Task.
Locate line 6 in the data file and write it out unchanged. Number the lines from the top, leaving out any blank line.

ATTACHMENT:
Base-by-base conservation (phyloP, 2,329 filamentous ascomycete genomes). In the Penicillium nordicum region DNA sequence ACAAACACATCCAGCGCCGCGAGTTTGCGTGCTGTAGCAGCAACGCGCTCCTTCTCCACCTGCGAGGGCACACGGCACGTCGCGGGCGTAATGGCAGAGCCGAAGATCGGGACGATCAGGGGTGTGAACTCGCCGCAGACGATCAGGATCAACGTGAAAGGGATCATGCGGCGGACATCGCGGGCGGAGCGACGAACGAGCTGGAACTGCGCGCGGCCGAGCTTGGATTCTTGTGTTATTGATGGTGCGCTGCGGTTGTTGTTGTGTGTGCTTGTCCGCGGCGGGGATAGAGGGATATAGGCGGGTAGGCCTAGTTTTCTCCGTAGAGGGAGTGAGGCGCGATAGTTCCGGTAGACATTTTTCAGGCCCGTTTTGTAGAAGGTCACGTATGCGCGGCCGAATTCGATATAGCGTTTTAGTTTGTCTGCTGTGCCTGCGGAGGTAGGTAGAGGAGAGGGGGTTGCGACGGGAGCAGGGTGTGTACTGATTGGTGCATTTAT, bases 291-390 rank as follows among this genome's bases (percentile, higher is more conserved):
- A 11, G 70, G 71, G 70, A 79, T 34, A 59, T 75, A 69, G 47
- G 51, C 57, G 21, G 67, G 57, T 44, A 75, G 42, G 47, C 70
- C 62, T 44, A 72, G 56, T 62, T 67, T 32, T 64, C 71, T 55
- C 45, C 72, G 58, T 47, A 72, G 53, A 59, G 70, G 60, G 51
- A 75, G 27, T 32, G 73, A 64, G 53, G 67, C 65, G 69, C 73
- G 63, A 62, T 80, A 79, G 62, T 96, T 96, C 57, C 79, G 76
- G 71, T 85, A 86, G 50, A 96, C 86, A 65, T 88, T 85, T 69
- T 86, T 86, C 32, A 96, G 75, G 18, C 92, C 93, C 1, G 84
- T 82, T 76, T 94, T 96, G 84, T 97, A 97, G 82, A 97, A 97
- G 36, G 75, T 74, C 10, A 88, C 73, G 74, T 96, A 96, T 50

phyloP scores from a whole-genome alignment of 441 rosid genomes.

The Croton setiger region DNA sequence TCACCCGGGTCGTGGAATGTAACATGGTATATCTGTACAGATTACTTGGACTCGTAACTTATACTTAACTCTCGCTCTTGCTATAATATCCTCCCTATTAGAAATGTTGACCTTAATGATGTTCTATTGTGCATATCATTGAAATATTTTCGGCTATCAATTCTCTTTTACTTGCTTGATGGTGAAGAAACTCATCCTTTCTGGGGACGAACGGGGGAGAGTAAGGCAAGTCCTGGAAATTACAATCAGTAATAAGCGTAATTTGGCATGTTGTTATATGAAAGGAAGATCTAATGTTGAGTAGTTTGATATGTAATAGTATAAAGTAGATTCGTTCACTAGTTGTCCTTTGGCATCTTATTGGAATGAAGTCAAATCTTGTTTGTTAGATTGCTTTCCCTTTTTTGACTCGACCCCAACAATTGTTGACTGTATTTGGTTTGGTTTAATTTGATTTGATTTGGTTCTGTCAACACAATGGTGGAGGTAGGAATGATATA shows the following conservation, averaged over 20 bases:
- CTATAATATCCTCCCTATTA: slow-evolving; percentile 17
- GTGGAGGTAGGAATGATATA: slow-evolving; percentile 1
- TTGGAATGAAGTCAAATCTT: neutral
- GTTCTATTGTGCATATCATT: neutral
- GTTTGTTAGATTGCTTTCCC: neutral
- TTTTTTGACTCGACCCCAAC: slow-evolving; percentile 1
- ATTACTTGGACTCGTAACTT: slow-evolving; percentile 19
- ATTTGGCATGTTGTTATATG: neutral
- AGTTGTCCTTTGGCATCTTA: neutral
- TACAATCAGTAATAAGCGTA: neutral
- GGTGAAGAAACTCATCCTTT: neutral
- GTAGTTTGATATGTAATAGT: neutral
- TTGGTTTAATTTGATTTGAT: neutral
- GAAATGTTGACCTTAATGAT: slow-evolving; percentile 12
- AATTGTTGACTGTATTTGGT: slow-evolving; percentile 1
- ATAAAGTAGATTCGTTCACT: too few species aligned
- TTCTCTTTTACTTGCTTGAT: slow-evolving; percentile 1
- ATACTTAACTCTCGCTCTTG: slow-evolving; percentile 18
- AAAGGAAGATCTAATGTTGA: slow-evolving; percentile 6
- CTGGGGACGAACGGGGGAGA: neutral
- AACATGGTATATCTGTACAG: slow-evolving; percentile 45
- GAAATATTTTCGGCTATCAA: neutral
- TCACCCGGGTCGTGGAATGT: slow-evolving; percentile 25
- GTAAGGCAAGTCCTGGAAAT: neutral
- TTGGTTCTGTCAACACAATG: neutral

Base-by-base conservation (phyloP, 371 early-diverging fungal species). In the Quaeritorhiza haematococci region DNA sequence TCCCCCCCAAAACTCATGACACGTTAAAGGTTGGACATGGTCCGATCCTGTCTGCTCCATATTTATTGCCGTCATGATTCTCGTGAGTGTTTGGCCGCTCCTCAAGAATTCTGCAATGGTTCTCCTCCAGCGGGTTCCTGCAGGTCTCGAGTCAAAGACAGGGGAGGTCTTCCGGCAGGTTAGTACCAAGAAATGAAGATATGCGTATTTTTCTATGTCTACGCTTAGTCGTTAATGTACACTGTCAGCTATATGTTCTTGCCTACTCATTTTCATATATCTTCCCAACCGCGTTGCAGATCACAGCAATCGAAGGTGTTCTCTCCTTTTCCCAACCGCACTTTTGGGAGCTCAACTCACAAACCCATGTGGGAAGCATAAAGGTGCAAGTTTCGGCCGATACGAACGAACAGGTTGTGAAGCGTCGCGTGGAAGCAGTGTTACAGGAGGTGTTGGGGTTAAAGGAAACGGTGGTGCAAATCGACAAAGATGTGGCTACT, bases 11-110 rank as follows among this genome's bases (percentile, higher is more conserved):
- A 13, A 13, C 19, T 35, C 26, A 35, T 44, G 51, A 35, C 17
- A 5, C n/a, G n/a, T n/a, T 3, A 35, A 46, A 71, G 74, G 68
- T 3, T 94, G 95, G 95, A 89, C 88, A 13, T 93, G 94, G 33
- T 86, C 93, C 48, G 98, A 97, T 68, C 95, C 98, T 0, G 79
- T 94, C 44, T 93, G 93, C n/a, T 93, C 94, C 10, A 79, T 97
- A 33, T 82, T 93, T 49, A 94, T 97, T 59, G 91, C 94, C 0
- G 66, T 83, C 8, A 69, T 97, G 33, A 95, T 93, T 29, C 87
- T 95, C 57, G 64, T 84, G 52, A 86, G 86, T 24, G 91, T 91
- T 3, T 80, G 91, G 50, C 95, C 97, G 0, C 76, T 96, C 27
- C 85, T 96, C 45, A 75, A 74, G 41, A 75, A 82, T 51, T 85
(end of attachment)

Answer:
- A 75, G 27, T 32, G 73, A 64, G 53, G 67, C 65, G 69, C 73